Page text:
Astronomers and physicists have been saying it for years: At some point, the increased sun activity during the peak of its current 11-year cycle is going to get a glob of plasma thrown directly at us.
In the dead of night early on February 9 the sun erupted in what NASA said was a long-duration solar flare, which triggered a coronal mass ejection (CME), the kind of event that sends plasma hurtling toward Mother Earth.
And this time, we’re directly in its sights. But NASA said not to worry. Though the particles can cause a geomagnetic storm when they connect with the outside of Earth’s magnetosphere for an extended period, they are not likely to do more than jazz up the aurora borealis.
“Historically, CMEs at this speed are usually benign,” the U.S. space agency said in a statement. “In the past, CMEs at this strength have had little effect. They may cause auroras near the poles but are unlikely to disrupt electrical systems on Earth or interfere with GPS or satellite-based communications systems.”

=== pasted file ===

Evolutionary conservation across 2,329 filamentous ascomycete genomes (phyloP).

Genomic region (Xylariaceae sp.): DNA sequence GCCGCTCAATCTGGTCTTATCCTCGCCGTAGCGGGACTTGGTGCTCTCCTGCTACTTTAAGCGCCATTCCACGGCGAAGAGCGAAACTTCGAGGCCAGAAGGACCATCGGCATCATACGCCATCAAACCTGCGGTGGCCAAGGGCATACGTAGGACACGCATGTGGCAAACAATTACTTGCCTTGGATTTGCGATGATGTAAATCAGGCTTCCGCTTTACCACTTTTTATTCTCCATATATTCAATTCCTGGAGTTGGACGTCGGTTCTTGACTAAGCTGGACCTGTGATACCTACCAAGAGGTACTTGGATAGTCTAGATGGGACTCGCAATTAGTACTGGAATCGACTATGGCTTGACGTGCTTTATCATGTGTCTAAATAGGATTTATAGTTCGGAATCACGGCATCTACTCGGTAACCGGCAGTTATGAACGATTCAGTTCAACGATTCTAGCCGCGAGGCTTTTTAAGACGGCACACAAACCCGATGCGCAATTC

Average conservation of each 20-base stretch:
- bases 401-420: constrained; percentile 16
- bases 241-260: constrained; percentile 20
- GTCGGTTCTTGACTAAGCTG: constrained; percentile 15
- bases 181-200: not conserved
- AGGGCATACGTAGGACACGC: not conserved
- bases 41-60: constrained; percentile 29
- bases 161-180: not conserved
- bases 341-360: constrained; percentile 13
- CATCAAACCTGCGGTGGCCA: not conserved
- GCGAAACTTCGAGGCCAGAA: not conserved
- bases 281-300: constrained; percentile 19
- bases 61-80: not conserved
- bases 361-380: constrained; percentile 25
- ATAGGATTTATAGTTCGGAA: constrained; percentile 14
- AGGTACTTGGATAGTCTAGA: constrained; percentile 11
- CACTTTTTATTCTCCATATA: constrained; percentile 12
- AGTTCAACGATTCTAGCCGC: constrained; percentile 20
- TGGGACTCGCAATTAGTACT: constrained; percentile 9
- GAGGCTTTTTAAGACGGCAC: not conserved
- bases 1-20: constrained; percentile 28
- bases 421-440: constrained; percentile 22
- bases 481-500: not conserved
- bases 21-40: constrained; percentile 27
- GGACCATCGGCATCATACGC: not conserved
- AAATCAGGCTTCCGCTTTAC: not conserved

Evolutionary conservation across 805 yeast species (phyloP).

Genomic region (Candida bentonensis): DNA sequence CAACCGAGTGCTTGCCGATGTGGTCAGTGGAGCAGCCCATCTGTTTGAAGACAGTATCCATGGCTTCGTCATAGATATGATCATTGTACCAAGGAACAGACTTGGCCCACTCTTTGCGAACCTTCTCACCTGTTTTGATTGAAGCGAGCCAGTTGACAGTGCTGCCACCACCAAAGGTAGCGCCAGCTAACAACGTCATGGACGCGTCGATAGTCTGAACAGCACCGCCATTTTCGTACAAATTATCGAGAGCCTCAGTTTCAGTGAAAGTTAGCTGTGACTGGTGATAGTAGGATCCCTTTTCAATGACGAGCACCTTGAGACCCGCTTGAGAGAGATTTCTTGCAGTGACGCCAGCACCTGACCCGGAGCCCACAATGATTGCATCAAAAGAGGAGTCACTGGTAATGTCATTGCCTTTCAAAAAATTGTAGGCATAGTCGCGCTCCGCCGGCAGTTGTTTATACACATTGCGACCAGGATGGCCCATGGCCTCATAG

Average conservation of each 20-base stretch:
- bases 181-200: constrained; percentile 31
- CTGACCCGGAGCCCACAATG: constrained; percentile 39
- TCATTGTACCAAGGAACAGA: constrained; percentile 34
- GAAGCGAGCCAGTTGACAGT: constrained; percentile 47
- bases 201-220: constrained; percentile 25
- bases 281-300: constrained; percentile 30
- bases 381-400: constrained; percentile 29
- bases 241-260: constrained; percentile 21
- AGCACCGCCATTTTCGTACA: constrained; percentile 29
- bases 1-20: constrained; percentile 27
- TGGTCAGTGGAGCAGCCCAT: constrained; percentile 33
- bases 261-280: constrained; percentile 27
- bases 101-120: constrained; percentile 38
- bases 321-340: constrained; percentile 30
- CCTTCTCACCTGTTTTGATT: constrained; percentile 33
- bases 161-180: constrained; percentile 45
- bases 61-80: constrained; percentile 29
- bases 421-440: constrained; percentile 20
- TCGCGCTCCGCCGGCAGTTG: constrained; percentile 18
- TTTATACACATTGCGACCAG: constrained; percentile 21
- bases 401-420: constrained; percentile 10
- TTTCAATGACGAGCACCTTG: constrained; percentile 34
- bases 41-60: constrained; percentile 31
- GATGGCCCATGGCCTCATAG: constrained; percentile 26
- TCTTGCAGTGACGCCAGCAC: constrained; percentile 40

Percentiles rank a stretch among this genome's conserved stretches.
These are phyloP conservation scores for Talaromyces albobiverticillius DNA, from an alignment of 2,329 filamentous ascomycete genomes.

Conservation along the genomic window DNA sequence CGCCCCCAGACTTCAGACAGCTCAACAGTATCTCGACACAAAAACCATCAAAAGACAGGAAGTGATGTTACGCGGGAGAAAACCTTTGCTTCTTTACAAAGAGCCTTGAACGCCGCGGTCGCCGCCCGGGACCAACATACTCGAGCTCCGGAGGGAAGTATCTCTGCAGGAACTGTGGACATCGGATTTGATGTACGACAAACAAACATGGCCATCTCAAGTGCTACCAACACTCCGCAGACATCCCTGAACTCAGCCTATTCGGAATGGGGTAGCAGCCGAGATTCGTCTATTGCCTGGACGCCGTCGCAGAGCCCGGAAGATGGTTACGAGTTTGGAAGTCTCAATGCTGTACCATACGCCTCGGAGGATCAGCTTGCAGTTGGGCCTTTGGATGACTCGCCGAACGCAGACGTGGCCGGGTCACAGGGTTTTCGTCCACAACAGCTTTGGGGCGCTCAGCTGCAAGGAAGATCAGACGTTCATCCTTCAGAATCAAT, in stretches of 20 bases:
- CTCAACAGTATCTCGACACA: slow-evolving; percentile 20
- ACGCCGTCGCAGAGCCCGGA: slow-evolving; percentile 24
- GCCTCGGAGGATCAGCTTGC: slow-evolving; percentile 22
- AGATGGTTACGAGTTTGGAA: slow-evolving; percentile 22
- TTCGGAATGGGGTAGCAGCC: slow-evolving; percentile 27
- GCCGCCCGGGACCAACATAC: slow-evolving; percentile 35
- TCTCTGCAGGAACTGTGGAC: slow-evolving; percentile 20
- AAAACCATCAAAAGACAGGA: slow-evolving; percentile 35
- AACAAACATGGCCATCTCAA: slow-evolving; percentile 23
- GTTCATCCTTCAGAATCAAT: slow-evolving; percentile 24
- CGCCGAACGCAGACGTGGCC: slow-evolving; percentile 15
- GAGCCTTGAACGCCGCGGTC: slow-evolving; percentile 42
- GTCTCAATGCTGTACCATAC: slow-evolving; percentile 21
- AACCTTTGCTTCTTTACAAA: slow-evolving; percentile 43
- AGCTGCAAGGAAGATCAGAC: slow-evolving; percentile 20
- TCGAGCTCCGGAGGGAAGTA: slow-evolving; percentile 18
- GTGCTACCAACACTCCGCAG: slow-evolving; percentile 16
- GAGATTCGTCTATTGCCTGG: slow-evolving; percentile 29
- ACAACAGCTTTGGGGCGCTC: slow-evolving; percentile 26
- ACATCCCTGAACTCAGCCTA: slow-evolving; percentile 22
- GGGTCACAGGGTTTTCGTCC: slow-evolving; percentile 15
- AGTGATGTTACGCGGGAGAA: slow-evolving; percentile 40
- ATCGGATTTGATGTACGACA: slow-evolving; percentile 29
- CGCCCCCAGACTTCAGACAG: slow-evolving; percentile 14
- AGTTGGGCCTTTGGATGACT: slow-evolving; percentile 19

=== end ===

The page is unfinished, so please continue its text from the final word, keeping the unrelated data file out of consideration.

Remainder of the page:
CMEs typically send solar particles into space, and the ones aimed at Earth get here from one to three days later, NASA said.
Saturday's outburst was in addition to two solar flares that left the sun on February 5, Phys.org reported, one at 7 p.m. Eastern Standard Time at about 750 miles per second, and the second one at 10:36 p.m., going 350 miles per second. These, however, were expected to merely glance off the Earth’s magnetosphere, if they hit us at all.
For the one heading straight toward us though, astronomers said that aurora watchers may want to keep their eyes peeled for some spectacular Northern Lights.